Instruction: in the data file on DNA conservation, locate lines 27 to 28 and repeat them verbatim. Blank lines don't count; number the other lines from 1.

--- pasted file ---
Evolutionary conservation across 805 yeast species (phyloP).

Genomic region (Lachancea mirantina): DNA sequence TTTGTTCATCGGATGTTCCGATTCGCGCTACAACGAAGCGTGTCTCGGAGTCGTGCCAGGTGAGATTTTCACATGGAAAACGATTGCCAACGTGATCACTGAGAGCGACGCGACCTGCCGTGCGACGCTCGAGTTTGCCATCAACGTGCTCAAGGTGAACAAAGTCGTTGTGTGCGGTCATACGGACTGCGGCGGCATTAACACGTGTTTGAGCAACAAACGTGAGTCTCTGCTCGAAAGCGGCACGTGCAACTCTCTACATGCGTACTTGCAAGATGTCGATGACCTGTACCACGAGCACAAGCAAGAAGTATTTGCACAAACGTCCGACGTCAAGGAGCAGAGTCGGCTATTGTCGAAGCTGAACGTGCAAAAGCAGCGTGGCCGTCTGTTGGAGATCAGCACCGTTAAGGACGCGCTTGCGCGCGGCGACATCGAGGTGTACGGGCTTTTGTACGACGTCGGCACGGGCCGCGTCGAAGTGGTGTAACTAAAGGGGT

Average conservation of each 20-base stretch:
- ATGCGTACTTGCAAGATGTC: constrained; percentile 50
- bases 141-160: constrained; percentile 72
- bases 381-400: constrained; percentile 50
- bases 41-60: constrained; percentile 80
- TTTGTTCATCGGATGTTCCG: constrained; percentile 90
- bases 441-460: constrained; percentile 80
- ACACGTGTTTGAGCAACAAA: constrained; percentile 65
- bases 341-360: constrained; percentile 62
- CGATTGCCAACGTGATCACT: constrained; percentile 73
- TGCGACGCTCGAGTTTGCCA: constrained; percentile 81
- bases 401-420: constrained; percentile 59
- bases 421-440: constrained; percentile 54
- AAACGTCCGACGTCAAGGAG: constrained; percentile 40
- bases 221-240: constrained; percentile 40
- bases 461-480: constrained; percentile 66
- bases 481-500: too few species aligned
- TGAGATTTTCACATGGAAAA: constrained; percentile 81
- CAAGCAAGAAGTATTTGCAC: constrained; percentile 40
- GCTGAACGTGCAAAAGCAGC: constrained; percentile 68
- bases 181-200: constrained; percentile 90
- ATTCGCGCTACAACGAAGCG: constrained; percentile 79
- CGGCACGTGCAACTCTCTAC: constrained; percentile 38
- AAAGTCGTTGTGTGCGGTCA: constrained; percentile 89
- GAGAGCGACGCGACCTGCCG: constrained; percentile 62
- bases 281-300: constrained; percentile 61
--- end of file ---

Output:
- GAGAGCGACGCGACCTGCCG: constrained; percentile 62
- bases 281-300: constrained; percentile 61